Christianity is dying out in Europe, claims Russian Orthodox Church leader
The 'foreign minister' of the Russian Orthodox Church's Moscow Patriarchate has claimed that Christianity is dying out in Europe and being replaced with 'the monopoly of the secular idea'.
Metropolitan Hilarion (Alfeev), who was speaking at a conference organised by the Russian Embassy in London in front of diplomats, politicians, entrepreneurs and religious figures, said: '[The] monopoly of the secular idea has affirmed itself in contemporary Europe. Its manifestation is the discrimination of religious vision in the social sphere.'
He added: 'Other peoples will live in Europe in the future, with other faiths, other cultures, and other paradigms of values.' The cause, Hilarion said, was liberalism, or 'the realisation of human rights and fundamental freedoms in all fields of civil, economic, political, social and cultural life'.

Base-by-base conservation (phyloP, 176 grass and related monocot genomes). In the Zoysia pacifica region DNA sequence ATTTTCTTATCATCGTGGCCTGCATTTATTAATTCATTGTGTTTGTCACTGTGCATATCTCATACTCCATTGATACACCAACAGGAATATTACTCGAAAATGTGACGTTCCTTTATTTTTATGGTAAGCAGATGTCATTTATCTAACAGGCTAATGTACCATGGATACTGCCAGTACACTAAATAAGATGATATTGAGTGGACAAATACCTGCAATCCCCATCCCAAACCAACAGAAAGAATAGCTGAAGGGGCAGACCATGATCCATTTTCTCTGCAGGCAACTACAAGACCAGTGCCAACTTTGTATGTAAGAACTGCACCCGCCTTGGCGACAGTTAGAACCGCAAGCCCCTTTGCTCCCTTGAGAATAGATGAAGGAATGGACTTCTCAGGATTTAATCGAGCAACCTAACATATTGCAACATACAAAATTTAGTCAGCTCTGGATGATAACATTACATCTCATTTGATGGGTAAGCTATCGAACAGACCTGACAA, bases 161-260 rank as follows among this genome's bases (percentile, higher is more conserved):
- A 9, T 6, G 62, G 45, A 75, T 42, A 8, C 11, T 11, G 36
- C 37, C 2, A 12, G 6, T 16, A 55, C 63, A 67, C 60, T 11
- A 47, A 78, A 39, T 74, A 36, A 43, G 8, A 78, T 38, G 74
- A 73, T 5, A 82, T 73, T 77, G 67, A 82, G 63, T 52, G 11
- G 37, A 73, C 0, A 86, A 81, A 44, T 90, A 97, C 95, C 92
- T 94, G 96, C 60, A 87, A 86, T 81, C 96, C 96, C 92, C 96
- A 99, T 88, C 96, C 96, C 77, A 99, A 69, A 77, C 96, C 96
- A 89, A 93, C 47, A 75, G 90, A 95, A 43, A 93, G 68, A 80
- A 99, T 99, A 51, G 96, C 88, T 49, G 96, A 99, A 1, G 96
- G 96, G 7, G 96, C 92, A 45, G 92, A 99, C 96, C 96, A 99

Hilarion appealed for this to be countered by unity among the Churches. 'In the current conditions of oppression by power groups that propose ideas incompatible with the traditional views of Christian morality, it is indispensable to unite Church efforts to counter these processes, to act together in the field of information and legal support, and in the propagation of common Christian values at all levels,' he said.
'Christians in Europe must strive to defend their values on which the continent has been built for centuries, and listen to the lamentations and sufferings of Christians from all over the globe.'
According to Asia News, the Metropolitan cited among challenges 'changing the ethical and religious landscape of Europe' the migration crisis seen as the most serious since the end of World War II and caused by 'military conflicts and economic problems in the Middle East'.
Asia News reported that the Russian prelate cited the official data of the Frontex agency, according to which 1.8 million migrants arrived in the EU alone; according to the UN, the number of migrants in European countries increased from 49.3 million in 2000 to 76.1 million in 2015.
He also referred to figures showing that 1.3 per cent of the adult population (66 million people) are planning to move definitively from their country mainly towards to the most affluent European nations.